On that cold morning of Tuesday, December 8, 1874, the lowest ranking of the parish vicars who had only arrived on November 3, 1871, rises to the pulpit of the Basilica of Saint-Quentin to give the sermon on the occasion of the 20th anniversary of the proclamation of the dogma of the Immaculate Conception by Pope Pius IX.
Leo Dehon gives this sermon to explain the meaning of the dogma of the Immaculate Conception. He stresses the exemption from original sin of the Mother of Jesus, and finds in it a welcome means to ensure the maternal protection of Mary in “turbulent and challenging times”.
We find here a presentation that tries, above all, to give a strong concept of the Church. Before us we have Dehon’s explanation and support of the convictions that this dogma bears in itself against the so-called “errors” of its time. Here, you can sense Dehon’s defense of a Church that is wounded by a convulsive and violent revolutionary period, and fiercely closes itself to the ideas that have been brought against it from souls and society.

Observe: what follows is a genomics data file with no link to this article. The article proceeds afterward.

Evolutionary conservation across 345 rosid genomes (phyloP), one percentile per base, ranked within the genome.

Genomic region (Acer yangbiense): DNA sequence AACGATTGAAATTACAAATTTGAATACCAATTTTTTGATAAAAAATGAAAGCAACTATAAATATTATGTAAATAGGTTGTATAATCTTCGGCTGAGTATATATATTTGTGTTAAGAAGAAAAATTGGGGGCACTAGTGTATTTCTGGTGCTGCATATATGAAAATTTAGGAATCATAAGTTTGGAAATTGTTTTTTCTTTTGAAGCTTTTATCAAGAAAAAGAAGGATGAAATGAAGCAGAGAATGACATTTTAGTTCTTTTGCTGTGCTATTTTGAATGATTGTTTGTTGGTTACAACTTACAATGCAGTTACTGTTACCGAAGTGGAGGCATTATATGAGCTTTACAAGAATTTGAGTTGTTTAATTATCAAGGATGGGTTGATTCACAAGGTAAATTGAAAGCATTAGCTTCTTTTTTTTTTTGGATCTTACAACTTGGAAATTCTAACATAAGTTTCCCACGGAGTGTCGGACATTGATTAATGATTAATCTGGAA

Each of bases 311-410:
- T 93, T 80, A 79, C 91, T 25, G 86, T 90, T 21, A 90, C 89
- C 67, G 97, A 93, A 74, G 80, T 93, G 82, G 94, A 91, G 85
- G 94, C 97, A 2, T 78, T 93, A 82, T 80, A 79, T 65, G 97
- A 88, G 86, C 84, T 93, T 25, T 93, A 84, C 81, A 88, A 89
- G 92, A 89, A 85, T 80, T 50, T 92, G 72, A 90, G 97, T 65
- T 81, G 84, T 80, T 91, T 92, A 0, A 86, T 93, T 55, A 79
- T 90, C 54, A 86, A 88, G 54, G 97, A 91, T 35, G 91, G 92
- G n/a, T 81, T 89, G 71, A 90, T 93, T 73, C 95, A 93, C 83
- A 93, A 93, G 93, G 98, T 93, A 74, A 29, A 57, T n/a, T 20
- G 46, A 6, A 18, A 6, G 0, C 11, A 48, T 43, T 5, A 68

To love Our Lady is the way to return to Christ as the center and effective meaning of all things. Of this, Lourdes is the clearest point of reference. It is an opportunity to encounter the thoughts and feelings of Dehon in the midst of a world both loved and resistant to a return to a lost order of things.
However, let us end with the final invitation of Dehon to his parishioners: “Confiance donc, mes frères! Ayez confiance sans vous endormir dans la sécurité; priez et agissez “. [Have confidence, my brothers and sisters! Have confidence without becoming complacent. Pray and Act.]